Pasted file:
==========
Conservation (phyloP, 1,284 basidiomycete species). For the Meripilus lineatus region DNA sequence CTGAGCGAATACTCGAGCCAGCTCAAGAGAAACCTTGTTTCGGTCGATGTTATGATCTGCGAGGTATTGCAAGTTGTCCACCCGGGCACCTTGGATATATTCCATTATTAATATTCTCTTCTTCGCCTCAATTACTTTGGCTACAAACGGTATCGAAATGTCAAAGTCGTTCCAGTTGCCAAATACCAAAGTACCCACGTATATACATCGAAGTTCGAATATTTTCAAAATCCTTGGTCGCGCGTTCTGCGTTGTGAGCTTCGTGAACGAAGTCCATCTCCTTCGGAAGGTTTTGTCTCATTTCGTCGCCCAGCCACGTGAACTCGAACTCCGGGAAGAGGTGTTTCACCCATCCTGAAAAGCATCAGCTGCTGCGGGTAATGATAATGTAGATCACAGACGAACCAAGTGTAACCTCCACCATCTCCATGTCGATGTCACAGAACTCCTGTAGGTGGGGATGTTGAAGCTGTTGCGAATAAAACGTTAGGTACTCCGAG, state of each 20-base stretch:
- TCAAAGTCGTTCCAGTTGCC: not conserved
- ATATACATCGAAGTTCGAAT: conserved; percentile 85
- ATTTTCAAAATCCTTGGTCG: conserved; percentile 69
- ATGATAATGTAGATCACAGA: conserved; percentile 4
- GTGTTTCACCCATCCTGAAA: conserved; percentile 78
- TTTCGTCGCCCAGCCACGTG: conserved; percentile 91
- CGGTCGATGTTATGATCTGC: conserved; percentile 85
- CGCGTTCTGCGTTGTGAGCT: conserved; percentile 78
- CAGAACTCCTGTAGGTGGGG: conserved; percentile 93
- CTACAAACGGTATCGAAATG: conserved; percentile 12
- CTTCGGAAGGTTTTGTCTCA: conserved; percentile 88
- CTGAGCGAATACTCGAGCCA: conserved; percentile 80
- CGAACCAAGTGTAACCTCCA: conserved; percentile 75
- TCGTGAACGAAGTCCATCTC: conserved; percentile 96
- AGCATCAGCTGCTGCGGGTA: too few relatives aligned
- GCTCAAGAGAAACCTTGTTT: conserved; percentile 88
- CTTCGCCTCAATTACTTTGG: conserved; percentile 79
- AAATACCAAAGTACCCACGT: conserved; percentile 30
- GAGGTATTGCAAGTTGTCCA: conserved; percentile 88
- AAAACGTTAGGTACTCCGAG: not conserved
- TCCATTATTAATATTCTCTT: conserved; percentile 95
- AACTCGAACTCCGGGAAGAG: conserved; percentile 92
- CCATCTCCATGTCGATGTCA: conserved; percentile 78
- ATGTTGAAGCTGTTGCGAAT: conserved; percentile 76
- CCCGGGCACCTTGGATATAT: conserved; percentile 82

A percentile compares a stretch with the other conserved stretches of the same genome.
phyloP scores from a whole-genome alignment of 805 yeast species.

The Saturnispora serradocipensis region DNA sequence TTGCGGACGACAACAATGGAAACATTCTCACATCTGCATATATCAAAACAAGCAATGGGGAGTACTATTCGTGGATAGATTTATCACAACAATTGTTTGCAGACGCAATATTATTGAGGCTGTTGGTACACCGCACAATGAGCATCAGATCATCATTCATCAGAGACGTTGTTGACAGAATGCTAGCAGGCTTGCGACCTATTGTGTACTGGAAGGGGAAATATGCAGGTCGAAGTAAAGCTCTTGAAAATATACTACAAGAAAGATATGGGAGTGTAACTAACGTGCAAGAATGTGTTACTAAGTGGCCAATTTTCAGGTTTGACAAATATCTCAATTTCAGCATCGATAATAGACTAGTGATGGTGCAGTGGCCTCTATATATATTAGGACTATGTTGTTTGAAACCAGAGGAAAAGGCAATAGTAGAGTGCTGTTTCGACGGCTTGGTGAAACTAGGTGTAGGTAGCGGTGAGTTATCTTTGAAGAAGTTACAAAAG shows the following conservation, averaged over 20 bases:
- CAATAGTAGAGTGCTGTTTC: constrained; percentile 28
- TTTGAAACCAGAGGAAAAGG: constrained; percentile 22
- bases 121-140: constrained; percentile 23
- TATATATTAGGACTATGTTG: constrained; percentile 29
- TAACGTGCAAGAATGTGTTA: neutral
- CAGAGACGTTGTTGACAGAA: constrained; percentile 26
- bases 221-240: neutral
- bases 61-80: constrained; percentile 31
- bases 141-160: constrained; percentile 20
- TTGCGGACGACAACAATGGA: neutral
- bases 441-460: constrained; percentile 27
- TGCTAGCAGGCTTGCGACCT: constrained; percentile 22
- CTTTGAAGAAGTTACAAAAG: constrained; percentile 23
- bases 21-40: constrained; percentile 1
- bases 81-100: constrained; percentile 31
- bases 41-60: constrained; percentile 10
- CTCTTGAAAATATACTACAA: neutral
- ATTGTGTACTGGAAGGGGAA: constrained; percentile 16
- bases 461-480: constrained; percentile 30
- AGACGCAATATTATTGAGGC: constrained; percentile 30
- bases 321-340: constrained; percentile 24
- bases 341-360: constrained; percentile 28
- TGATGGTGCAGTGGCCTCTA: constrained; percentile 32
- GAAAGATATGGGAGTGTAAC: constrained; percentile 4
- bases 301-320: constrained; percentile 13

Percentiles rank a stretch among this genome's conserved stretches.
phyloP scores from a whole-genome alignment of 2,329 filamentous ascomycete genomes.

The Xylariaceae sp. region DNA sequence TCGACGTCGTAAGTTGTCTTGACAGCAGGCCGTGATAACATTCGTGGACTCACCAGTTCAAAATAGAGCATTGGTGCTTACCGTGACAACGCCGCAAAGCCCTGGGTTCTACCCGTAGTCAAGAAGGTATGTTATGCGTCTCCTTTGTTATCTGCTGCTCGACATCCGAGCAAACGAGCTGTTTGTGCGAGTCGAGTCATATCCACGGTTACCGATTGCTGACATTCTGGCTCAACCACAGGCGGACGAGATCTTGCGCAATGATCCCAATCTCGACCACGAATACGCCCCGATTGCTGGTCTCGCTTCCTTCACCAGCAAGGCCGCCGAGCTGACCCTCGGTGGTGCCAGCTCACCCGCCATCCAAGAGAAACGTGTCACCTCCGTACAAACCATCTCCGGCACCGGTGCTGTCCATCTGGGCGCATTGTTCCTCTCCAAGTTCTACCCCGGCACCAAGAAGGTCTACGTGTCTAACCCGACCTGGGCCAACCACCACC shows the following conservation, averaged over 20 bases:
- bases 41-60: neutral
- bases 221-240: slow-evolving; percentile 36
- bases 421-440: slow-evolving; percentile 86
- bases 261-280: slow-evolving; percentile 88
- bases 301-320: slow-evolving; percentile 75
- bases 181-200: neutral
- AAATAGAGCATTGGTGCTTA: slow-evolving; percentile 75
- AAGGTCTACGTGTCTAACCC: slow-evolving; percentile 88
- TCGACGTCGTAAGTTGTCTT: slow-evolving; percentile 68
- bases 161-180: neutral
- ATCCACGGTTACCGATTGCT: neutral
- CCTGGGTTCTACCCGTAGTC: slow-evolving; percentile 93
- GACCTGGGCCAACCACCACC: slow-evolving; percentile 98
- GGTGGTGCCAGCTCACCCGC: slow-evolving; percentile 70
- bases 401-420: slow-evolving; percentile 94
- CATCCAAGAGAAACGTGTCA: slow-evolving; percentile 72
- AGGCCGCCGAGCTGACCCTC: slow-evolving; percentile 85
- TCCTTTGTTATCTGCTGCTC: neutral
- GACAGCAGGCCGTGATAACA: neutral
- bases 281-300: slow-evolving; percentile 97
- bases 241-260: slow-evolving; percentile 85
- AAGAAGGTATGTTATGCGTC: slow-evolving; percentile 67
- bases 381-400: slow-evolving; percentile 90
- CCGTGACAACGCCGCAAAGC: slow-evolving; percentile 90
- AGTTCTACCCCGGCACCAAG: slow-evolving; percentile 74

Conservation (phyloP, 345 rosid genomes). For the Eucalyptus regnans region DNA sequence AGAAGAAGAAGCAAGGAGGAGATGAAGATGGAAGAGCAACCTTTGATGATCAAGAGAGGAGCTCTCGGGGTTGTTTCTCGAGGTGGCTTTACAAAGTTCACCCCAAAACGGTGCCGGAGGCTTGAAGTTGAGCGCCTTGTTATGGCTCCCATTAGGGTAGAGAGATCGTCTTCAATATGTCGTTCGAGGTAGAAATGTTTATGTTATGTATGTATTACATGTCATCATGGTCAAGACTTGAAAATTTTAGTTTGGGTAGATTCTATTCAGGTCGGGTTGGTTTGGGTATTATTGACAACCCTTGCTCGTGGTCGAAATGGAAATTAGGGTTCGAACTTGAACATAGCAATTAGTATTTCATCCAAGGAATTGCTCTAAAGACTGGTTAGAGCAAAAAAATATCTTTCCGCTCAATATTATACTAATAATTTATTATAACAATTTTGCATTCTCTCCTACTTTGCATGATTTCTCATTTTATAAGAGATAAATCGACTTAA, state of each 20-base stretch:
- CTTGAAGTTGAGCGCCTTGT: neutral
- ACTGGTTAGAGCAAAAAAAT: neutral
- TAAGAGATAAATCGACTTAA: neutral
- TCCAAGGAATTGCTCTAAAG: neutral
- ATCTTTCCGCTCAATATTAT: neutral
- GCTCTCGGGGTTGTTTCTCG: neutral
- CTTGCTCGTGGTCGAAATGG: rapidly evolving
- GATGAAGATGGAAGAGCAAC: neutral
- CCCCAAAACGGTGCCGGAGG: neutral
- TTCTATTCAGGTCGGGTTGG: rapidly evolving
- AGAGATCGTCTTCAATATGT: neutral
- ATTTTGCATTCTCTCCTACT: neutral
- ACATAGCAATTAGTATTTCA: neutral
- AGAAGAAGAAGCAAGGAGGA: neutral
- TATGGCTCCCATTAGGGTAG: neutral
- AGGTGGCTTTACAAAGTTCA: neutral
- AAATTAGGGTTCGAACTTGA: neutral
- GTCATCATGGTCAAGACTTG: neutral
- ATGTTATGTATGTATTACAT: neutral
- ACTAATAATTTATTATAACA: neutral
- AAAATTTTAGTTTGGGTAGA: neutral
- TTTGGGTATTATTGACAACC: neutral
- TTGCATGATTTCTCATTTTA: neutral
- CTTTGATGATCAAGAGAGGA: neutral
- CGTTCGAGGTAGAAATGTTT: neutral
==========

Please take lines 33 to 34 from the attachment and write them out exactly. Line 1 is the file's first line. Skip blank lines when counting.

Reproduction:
- TATATATTAGGACTATGTTG: constrained; percentile 29
- TAACGTGCAAGAATGTGTTA: neutral